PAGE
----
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20 november 2021

Matthew Kirschenbaum's Bitstreams is subtitled The future of digital literary heritage, though a large portion of the book is about the past. Adapting a series of lectures he gave at Penn in 2016, Kirschenbaum writes about four exemplary cases in trying to study bibliographical evidence in the computer age: the diskettes of Toni Morrison's novel Beloved (1987), the hypertext poems of William Dickey and the unique font experiments of poet Kamau Brathwaite (1980s-'90s), and the weird ephemeral quality of the physical book S. (2013) by J.J. Abrams and Doug Dorst.

Bibliography is concerned with extending the life of archives of the past into the future, so students of books are always thinking in both temporal directions at once. For most of literary history, we have the most limited of archives. Whatever bits of papyrus, paper, or parchment that Ovid or Dante wrote the drafts of their poems on have long since fed fires, one would imagine deliberately. Once the verse was safely fair-copied, somebody most likely used Chaucer's worksheets for the Canterbury Tales as kindling or spills. We owe our knowledge of the literatures of the distant past to bibliographers who copied and recopied those works for libraries, ultimately preserving only a few of the youngest copies in the tradition, before the poems reached the presumably inexhaustible safe space of print.

There was a sweet spot in the record of literary composition, between the early 19th and late 20th centuries. A great deal from that era has been lost, for sure, but authors and their publics began to become aware of the value – even as mere memorabilia – of holograph manuscripts, and then typescripts; of editorial correspondence, of corrected proofs. A library might collect literally tons of paper recording the composition of famous novels: I have been to Bloomington, Indiana to touch Lew Wallace's manuscript of Ben-Hur, and to Iowa City to leaf through the piles of research materials that Mackinlay Kantor consulted when writing Andersonville. Kirschenbaum's example is The Waste Land, where T.S. Eliot's writing process (and the editorial interventions of Ezra Pound) are known in painstaking detail.

Of course, why one would want to know the step-by-step assembly of The Waste Land, let alone Ben-Hur or Andersonville, leads to a big "so-what" question. Kirschenbaum confronts this problem head-on at the start. His answer is basically "because it's there."

Knowledge is not instrumental … we can never know when or why or in what context seemingly recondite facts and expertise will be deemed suddenly urgent and essential. (2)

But what if it's not there anymore? The vast 21st-century enterprise of digital copying and recopying, Kirschenbaum says, seems even safer and less exhaustible than manuscript and print libraries; but he argues that the permanence of the "bitstream" is deceptive. "Digital memory is always degenerative and in need of active regeneration" (31). Not only are the things we see on screens today (including what you're reading now) traces that have to be continually refreshed and re-adapted to be legible, but the data they're based on is always deteriorating. Kirschenbaum riffs on the destructive power of dust – an ancient metaphor that is all too literal in the digital age. The "cloud" is not immaterial. It is a bunch of chips and circuits in a vast building in Nevada or Norway, and it needs huge amounts of energy and constant maintenance. It doesn't always reliably receive it, and thus a great many of the traces of literature since 1985 or so have been lost.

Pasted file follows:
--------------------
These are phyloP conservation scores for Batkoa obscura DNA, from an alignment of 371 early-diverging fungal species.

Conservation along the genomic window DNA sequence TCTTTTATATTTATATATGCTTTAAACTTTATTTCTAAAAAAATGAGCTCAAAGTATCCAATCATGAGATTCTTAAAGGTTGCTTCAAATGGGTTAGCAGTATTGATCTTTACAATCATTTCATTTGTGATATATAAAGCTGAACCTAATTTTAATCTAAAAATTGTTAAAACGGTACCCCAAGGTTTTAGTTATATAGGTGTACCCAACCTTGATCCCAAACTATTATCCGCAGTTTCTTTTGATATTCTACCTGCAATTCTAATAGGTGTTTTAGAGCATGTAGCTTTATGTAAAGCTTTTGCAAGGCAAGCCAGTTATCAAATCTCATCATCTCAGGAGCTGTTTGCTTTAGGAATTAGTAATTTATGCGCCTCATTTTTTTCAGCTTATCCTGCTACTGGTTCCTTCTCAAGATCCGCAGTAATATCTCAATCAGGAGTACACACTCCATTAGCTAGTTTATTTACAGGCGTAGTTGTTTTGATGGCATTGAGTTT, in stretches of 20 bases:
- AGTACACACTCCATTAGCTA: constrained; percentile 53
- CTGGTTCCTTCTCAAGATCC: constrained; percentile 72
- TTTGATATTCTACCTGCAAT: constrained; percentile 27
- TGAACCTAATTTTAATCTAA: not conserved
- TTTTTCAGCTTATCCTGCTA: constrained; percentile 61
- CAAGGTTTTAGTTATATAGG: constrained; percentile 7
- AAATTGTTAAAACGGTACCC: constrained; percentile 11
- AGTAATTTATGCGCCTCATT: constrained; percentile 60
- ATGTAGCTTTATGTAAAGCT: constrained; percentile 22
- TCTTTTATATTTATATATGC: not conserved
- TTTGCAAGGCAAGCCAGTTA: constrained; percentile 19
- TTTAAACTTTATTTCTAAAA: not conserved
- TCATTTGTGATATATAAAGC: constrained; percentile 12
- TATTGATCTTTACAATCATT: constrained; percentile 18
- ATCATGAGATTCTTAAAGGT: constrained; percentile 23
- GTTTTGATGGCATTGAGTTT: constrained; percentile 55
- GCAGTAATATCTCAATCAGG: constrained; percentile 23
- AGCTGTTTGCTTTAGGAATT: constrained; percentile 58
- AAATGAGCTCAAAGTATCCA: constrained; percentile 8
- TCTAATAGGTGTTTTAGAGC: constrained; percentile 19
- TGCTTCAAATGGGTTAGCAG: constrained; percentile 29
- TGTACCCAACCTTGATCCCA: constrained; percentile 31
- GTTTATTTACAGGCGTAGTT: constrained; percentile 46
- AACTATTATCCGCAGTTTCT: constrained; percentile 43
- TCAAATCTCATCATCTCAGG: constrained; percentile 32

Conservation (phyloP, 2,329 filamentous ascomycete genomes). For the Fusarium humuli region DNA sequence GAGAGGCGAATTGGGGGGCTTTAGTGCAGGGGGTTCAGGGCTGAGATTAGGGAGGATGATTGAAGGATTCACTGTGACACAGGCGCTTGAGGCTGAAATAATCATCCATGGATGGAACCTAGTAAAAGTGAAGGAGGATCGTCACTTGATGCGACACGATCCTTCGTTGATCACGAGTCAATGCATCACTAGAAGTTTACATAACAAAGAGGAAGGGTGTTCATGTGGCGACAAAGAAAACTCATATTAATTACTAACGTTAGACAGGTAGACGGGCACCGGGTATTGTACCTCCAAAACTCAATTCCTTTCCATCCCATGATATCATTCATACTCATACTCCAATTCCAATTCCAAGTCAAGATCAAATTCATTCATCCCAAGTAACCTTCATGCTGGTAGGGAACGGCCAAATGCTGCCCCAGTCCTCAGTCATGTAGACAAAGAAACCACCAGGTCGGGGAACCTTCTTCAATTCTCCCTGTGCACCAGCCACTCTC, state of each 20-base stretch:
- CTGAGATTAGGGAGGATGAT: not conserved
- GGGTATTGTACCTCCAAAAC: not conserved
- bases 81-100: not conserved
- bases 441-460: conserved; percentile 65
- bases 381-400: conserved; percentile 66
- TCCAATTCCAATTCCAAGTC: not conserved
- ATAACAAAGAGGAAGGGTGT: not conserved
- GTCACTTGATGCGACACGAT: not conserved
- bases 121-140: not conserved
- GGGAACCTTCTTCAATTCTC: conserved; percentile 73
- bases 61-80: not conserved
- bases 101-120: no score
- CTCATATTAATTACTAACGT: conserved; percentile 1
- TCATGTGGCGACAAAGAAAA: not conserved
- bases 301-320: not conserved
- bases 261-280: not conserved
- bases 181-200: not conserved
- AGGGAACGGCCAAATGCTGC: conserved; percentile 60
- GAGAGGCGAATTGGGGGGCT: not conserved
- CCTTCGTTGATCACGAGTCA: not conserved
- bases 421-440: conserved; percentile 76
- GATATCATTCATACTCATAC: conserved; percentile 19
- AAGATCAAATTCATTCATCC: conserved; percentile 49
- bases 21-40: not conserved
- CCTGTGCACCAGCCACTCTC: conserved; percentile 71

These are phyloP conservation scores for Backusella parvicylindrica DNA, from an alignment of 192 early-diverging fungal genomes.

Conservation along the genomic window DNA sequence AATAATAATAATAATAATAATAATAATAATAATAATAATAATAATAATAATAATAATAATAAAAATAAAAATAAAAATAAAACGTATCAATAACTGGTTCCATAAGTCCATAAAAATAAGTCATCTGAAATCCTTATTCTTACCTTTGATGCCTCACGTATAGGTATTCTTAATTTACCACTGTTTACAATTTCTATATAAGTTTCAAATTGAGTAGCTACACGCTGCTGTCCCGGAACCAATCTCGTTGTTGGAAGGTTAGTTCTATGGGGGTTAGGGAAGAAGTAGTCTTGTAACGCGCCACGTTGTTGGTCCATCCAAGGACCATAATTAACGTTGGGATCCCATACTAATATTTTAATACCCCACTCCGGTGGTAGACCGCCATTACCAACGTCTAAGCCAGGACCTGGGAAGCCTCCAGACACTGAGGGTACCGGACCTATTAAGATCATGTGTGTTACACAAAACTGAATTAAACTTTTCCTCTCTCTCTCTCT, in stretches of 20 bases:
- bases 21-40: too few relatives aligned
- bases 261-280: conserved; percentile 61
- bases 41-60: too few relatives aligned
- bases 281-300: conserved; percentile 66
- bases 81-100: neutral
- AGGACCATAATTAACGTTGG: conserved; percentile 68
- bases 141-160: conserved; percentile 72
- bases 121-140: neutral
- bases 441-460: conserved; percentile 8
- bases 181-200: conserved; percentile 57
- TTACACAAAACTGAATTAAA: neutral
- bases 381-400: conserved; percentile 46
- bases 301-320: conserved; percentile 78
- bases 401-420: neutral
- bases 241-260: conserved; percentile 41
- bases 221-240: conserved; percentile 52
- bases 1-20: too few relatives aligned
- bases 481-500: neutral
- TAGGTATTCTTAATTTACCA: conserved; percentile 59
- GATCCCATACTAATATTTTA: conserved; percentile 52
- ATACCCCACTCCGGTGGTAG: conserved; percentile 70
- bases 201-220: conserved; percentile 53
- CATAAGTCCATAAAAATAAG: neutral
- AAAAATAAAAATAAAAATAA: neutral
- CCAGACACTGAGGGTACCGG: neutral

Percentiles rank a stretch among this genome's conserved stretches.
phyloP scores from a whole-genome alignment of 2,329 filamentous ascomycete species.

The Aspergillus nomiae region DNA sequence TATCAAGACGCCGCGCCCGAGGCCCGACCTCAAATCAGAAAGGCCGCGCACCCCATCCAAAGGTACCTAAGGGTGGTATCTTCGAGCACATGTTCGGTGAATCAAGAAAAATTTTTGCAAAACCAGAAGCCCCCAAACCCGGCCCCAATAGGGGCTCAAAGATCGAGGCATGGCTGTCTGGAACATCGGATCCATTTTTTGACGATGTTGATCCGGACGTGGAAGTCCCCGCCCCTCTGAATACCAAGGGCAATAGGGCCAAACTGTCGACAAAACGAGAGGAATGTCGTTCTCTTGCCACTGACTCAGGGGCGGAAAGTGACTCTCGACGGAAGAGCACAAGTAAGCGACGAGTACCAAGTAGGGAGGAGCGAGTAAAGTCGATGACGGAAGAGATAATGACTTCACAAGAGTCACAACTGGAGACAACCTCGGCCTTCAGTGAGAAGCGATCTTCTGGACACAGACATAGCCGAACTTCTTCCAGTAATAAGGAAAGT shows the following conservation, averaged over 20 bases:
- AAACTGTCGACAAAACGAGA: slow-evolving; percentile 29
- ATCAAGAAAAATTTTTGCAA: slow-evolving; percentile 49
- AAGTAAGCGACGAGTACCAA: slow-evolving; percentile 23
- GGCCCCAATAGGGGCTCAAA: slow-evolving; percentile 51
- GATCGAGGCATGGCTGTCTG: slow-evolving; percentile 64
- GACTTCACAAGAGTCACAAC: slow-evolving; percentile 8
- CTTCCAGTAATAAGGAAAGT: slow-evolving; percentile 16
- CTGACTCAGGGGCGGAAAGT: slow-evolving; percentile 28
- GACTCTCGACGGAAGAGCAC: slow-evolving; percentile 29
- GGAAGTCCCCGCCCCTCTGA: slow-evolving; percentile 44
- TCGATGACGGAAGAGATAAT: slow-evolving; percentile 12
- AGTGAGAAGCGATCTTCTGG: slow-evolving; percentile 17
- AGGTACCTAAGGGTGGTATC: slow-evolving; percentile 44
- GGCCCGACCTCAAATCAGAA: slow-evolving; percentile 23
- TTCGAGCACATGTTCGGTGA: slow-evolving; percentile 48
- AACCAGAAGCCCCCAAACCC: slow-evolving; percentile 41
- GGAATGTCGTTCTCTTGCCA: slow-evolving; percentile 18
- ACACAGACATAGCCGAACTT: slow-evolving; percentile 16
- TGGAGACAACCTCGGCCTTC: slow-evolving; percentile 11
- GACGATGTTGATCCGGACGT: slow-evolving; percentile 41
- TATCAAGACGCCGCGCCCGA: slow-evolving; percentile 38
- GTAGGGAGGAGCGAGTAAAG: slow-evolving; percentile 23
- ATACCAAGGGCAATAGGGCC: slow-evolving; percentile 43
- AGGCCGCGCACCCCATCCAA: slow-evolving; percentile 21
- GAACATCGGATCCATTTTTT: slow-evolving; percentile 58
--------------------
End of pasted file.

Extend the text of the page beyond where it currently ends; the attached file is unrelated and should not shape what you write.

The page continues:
And so Kirschenbaum necessarily talks about the past, even if it's a relatively recent past. Of his case studies, the essay on Beloved is the most interesting. Morrison's novel straddles the typescript and diskette ages, and its manuscripts, partly papers ruined by fire and partly floppies ruined by the disappearance of the programs needed to read them, are an Ozymandias-like warning about impermanence, from just a few decades ago.

The chapter on Dickey and Brathwaite is certainly interesting, but oddly the most dated part of Bitstreams. In the last years of the 20th century, everybody was wild about hypertext; human communication was no longer going to be linear, but would be a radically decentralized, democratized jumping-around that would make readers into co-creators. But then it wasn't, anymore, and writing became univocal again, mediated by Google and social media instead of the whim of its audiences and the verve of its creators. So to look at William Dickey's hyperpoems, or Brathwaite's idiosyncratic designs that were facilitated by early advances in digital fonts, is to peek back at artforms dead almost before they were born, experiments without a future and without even much of a past or even an existence.

S., all the more, seems like an idiosyncrasy too, though a very recent one: a print artifact with a digital penumbra. These too seemed the future of literature at one point (think too of Mark Z. Danielewski's House of Leaves, 2000) but are now curiosities that never caught on.

Of course, Kirschenbaum must go to the past to see what futures, based on the understandings of past traces, might someday exist. So his focus on real examples is commendable in its way, even if it doesn't help us much understand what's happening now in literary composition, let alone in the future. Bitstreams may have its limitations, but it is not some sort of vatic musing about future generalities. The book is keenly addressed toward the concrete aspects of literary study. And perhaps its most haunting takeaway is Kirschenbaum's reminder that as much as we pride ourselves on escaping the physical, we are still utterly dependent on material objects.

Kirschenbaum, Matthew G. Bitstreams: The future of digital literary heritage. Philadelphia: University of Pennsylvania Press, 2021. Z 1001.3 .K57